The Knowledge Delusion
A Knowledge Café with David Gurteen
What is a Knowledge Café?
The Knowledge Café is a conversational process that brings a group of people together to share experiences, learn from each other, build relationships and make a better sense of a rapidly changing, complex world
The process is a simple one.
The participants sit in groups of 3 or 4 people at tables.
The speaker gives a short to the theme of the Café and then poses a question.
The participants then have three rounds of conversation around the theme and the question. At the end of each round, a few people change tables.
Finally, everyone comes together in a circle for a whole group conversation to share their thoughts and insights.
The outcomes of the Café: what you learn and the new relationships you form.
The Knowledge Café Theme: The Knowledge Delusion
We have built hugely complex societies and technologies, but most of us don't even know how a toilet works.
As individuals, we know almost nothing compared to what we think we know. Our personal knowledge is a delusion.
Most of our individual beliefs are not based on our personal experience or even our analysis of the evidence but are based on our trust or distrust of other people and institutions. Despite this, we argue and fight over our beliefs.
David will speak to the theme of this Knowledge Café and pose the question, "If as individuals we know so little, why do we fight so much?".
Intelligence, The Elusive Concept And General Capability Still Not Found in Machines
Defining intelligence has been one of the most controversial and studied challenges of both ancient and modern human thinking. In the Artificial Intelligence domain and related fields, how this concept is defined has influenced the way intelligent algorithms and systems have been conceived, designed, developed, deployed, used, and even hyped, historically. Yet, we remain asking and sometimes doubting, whether these artefacts are truly “intelligent” or not. This talk clarifies why they are not and what is still missing
KM in post pandemic times“KM unde venis-quo vadis?“
The contribution contains three main points adressing past, presence and future of KM. With regard to the past six phases of historical KM development are suggested, spanning from the origins of KM embedded in early concepts of organizational learning to current digitalization and cognitive computing approaches. The present of KM is adressed with a bibliographical analysis of the 28 most important journals on KM /IC (EBSCO and SCOPUS Database). In order to capture the focus of current research and publication activities, main content clusters are identified. Finally the authors suggest five fields of growing importance for KM research in the future.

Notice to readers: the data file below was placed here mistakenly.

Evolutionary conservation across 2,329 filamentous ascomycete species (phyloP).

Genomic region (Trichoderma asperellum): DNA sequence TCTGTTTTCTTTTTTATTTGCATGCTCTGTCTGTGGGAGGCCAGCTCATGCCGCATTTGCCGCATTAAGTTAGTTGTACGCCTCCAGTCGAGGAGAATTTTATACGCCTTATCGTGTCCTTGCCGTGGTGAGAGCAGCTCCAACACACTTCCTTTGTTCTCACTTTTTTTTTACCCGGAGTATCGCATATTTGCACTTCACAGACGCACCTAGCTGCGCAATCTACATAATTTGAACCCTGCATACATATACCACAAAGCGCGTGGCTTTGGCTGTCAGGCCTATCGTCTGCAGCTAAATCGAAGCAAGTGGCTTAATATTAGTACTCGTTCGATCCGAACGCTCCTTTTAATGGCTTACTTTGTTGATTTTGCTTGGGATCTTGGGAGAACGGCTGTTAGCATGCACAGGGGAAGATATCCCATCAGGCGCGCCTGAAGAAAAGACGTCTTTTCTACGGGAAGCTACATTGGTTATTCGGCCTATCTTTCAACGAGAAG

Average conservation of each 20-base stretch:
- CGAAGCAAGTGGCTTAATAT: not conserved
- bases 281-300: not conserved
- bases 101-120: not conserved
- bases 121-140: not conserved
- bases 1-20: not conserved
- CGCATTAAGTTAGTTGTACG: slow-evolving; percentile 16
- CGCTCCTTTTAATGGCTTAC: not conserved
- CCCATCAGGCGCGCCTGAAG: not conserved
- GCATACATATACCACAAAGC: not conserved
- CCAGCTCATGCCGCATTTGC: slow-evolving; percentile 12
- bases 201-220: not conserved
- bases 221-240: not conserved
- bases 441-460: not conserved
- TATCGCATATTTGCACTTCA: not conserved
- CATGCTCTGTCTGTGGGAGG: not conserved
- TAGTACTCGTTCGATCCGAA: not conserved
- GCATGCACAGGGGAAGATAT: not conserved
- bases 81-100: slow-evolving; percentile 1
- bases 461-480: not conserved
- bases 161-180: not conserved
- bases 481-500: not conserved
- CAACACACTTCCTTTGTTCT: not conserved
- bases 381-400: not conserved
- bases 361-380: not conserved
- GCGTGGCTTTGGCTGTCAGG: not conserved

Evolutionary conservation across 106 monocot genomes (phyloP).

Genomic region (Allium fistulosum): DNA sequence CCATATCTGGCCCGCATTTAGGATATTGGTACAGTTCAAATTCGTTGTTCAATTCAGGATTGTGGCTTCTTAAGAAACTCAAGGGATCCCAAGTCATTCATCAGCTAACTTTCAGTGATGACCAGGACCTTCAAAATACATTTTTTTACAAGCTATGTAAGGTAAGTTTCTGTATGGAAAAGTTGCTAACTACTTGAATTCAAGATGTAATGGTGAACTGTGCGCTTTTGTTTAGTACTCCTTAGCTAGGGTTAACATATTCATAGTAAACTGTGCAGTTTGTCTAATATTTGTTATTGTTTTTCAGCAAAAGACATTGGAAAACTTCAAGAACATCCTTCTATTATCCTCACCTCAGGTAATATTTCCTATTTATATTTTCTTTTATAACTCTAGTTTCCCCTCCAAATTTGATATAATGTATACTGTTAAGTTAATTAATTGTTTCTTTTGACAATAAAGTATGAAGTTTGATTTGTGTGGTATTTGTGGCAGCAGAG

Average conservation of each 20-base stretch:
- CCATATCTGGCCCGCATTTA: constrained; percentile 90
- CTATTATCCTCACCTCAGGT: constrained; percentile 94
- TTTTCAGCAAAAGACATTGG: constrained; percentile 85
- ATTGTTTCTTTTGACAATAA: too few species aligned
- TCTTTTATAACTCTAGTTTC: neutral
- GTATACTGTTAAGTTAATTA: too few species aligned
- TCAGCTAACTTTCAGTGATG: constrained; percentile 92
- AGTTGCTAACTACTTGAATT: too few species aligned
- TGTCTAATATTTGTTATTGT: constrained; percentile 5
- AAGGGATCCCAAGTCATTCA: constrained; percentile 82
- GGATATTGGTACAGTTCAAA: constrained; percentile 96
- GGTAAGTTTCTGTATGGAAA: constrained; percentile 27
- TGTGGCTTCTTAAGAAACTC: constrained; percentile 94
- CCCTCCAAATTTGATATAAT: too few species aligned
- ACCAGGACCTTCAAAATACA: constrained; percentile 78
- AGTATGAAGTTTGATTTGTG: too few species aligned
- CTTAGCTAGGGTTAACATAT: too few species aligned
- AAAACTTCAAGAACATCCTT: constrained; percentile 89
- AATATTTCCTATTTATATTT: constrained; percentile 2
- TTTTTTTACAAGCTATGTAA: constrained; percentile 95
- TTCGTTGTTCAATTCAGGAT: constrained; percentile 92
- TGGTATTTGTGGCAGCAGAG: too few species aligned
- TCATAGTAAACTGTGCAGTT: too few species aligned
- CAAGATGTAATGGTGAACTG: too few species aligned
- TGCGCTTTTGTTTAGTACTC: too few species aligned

The Culture and Community of Knowledge Sciences
Knowledge management as a discipline is at a critical junction. The discipline has evolved at the crossroads of several disciplines. Over the past sixty years, the community has attempted to adopt a holistic and inclusive definition of the discipline. In large measure the discipline is not yet a discipline, but a practice. It is still regarded by academic program directors as a “niche practice”. Over the past thirty years, we have suffered from a Ground Hog Day Syndrome – a continuous relearning and reiteration of the early ideas of practice. We have failed to advance to a higher level – to become a discipline of theory and one that is grounded in rigorous scientific process and thinking. A vision of knowledge sciences as a rigorous academic discipline, comprised of well developed and tested theory, and a range of applications and practices. A vision of knowledge sciences as supported by a comprehensive and regenerative learning culture, and a rich and inclusive community of researchers, developers, practitioners, consultants, educators and mentors, and learners. These are the critical enablers that grow a discipline. In this keynote, we will consider what we can each do to create a culture and a community that will transition knowledge management from a practice to a knowledge sciences discipline.